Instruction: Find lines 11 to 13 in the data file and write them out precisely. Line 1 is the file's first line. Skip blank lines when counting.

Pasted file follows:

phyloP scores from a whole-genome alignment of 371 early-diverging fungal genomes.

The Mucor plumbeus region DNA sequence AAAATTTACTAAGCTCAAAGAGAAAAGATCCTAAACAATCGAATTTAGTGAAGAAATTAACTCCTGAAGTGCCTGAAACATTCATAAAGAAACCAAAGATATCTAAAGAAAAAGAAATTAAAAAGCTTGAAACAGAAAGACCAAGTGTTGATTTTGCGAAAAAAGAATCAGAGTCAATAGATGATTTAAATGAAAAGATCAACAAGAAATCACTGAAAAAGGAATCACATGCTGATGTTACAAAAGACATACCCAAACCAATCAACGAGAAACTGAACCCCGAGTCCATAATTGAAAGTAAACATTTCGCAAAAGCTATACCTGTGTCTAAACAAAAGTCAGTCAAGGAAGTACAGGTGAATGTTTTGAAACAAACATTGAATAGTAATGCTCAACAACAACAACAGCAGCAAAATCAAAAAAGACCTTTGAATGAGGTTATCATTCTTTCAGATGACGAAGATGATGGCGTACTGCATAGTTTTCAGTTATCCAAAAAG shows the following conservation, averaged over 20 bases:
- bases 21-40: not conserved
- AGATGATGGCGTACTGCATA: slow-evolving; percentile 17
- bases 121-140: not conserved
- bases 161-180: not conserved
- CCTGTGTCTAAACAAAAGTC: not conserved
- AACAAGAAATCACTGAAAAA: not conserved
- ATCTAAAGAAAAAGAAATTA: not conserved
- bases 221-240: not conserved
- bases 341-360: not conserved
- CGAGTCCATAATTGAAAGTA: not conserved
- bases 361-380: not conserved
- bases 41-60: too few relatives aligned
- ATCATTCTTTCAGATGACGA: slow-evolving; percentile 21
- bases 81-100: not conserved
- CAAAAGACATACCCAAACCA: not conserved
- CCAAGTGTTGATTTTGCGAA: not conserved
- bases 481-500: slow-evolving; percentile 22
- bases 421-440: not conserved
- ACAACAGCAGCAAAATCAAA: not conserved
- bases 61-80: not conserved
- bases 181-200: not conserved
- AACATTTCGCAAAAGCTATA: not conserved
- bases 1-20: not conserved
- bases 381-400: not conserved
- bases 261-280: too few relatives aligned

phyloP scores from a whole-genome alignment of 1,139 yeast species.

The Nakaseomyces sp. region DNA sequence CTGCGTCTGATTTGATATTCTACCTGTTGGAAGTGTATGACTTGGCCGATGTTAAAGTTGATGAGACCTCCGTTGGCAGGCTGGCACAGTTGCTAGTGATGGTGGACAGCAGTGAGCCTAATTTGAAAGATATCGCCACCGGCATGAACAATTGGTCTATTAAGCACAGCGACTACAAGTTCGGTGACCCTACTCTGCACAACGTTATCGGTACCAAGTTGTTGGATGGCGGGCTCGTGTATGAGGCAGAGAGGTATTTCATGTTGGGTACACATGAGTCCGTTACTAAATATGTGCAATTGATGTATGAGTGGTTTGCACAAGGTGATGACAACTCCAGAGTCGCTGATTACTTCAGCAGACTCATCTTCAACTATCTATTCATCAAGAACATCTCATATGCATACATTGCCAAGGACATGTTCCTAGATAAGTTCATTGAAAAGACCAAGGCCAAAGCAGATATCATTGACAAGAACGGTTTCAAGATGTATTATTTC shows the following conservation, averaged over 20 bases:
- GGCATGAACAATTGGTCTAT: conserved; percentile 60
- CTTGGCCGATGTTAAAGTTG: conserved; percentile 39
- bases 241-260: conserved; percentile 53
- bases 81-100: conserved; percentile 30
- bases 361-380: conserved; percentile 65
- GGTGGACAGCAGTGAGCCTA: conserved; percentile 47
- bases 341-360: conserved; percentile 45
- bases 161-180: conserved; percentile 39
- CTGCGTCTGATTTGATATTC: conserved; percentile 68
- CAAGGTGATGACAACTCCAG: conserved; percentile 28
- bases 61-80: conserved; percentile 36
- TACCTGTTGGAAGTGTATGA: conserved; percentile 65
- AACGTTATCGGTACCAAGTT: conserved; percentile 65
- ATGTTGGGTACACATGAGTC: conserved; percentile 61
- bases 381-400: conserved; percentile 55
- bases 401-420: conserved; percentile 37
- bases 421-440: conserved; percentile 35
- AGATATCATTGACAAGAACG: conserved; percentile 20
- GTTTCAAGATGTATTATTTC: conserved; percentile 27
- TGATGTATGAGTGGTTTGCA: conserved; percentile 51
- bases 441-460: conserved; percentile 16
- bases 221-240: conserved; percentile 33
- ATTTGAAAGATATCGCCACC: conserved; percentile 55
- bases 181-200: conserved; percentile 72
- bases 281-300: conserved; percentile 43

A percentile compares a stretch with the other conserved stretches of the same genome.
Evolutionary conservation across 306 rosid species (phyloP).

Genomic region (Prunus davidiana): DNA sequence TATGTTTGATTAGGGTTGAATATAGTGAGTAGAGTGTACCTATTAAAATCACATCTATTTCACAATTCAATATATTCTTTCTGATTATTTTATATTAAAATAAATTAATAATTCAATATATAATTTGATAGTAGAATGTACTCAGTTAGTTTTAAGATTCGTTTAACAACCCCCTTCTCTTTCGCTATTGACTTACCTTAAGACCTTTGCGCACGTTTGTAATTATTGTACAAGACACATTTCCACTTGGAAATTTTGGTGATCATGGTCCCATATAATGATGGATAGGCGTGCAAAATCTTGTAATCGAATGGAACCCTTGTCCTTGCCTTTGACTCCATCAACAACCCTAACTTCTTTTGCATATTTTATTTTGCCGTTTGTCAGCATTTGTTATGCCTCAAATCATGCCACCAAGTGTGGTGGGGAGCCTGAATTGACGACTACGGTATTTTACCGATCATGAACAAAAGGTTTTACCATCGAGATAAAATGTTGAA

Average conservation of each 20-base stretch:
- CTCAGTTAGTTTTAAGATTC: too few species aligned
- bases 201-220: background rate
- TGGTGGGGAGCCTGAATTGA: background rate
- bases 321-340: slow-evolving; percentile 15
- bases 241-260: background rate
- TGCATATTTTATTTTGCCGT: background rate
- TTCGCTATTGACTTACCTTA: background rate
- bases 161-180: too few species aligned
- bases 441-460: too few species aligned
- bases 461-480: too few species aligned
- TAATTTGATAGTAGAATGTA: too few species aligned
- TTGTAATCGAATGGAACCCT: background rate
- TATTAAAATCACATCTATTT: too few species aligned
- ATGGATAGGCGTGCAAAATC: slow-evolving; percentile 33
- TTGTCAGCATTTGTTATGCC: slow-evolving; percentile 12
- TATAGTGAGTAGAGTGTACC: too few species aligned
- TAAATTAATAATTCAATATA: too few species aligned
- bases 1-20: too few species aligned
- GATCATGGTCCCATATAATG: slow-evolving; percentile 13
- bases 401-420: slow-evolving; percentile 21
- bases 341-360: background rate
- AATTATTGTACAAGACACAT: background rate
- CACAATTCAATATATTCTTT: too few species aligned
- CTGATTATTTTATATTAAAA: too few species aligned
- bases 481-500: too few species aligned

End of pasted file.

- bases 341-360: not conserved
- CGAGTCCATAATTGAAAGTA: not conserved
- bases 361-380: not conserved